As the Paris Conference of Parties (CoP21) meet enters its most testing round, the voluntary emission targets given by various countries will likely result in a 2.7oC hike in global temperatures as compared to the universally accepted 2oC target—while the Centre for Science and Environment estimates temperatures will rise well above 3oC, it is important to know that even the less than 1oC rise in global temperatures so far has resulted in dramatically-compressed extreme weather events such as the floods in Chennai. So, if CoP21 is to achieve anything, the targets for developed countries have to be increased hugely.
Rich nations like the US, however, continue to try to pass the buck to developing countries on grounds that it is they—India and China, primarily—who are contributing to most of the growth in carbon emissions, and it is they that will bear the brunt of the climate change. Given that these countries are home to the world’s poorest and need to use more energy while they grow their incomes, it is obvious greater emissions will come from the developing world. Yet, between 1850 and 2011, the US accounted for 21.2%, the European Union 18.4%, and Russia, Japan and Canada together 12.9% of total cumulative carbon dioxide emissions—India’s share was a mere 2.8%; in 2012, while India’s share of current emissions rose to 5.7%, that of the OECD was 40.6%. To keep temperature hikes to below 2oC, the world can emit another 1,000 billion tonnes of CO2 till 2100—estimates are it will exhaust this by 2030 based on current trends.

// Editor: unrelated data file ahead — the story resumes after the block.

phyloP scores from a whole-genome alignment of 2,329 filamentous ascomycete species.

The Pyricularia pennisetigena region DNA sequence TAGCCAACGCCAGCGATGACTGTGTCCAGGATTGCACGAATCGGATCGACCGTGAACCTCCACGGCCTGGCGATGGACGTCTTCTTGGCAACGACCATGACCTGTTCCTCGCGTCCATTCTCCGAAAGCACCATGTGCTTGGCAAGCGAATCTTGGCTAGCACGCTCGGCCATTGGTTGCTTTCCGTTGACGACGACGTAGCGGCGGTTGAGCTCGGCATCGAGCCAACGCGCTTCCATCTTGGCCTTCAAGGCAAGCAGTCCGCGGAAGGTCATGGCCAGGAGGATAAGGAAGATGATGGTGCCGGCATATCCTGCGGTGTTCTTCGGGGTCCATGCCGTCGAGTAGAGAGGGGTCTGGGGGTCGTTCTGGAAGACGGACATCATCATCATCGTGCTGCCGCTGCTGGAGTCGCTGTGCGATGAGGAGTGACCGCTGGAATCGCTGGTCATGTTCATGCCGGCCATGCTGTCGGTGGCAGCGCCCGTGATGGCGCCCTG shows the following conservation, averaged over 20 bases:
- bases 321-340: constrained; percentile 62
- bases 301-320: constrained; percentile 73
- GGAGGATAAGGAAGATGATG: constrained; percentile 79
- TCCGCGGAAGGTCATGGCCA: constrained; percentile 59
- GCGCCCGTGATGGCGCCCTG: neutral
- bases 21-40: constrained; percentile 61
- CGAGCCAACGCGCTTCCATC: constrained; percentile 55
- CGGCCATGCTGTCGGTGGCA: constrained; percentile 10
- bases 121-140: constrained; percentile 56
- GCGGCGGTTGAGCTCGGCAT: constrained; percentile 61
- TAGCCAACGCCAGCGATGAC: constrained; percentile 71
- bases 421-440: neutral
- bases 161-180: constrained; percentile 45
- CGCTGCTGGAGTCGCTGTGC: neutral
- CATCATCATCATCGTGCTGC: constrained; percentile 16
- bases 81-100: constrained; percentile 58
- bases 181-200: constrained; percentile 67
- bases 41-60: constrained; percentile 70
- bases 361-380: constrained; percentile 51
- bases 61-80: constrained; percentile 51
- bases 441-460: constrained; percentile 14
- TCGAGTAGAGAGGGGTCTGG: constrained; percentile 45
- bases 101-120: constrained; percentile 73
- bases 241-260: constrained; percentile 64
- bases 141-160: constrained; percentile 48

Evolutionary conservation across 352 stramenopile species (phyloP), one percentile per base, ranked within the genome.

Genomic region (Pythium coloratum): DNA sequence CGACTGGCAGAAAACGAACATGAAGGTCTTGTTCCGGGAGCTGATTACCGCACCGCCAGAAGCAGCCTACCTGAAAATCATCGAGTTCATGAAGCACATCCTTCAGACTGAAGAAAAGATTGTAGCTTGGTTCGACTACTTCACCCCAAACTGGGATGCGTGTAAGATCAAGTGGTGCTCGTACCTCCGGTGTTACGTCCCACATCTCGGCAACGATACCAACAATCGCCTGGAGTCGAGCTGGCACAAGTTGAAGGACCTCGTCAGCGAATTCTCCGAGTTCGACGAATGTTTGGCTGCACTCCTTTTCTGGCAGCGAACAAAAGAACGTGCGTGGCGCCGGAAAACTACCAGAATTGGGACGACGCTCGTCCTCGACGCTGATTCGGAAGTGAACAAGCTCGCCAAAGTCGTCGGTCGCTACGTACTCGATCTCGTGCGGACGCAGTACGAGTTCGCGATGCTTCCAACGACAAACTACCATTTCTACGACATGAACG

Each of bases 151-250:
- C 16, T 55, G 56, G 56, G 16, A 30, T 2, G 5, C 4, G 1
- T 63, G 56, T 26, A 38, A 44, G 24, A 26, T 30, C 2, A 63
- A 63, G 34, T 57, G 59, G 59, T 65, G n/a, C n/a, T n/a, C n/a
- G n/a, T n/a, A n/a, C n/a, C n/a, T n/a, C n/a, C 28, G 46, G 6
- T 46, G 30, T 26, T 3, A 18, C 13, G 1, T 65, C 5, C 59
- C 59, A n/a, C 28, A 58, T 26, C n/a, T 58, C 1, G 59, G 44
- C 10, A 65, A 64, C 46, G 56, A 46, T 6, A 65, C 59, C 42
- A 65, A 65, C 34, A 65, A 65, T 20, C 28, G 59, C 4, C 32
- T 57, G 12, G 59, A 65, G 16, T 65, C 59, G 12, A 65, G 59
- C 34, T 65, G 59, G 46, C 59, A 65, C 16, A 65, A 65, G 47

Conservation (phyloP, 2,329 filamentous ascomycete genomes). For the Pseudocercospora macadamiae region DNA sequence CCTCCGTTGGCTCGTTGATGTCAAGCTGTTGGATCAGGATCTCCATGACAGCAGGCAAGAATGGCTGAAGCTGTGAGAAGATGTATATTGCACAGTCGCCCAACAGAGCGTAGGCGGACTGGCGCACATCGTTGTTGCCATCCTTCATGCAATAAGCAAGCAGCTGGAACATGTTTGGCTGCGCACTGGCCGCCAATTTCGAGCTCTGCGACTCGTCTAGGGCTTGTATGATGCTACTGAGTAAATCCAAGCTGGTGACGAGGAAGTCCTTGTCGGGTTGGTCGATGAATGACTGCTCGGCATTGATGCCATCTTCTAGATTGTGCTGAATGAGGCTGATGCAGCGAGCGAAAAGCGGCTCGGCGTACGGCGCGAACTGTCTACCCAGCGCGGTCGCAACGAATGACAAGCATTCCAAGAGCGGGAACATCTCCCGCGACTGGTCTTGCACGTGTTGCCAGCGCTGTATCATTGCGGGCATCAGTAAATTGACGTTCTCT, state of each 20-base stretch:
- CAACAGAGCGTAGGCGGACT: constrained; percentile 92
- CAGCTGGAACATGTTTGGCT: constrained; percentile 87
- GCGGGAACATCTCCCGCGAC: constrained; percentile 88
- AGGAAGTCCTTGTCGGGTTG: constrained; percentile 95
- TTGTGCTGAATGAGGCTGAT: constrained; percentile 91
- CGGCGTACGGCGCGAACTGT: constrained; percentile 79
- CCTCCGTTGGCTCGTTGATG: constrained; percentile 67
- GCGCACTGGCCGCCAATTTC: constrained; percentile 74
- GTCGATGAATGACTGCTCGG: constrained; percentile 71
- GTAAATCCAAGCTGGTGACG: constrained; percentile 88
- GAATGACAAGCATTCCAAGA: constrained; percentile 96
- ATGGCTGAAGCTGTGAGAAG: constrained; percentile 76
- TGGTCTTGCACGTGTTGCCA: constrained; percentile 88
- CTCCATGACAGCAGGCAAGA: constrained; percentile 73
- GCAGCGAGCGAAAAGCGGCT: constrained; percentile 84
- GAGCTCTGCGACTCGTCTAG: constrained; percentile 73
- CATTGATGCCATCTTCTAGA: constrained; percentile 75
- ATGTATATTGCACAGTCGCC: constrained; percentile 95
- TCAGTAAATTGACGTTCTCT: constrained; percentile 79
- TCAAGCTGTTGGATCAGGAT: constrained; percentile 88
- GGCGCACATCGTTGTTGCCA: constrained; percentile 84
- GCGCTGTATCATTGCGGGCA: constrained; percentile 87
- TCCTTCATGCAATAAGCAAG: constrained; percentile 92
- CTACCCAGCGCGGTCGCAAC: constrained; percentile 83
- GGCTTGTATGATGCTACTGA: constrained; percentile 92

To avoid this, countries like India need to dramatically lower their carbon path, but this requires trillions of dollars of investment—India alone estimates it needs $2.5 trillion (at FY15 prices) between now and 2030. The rich, however, have committed to a mere $100 billion each year and, as compared to the OECD estimate of having reached $57 billion already, India estimates the actual flows at just around $2 billion. The Paris talks, it appears, are headed for yet another cop-out.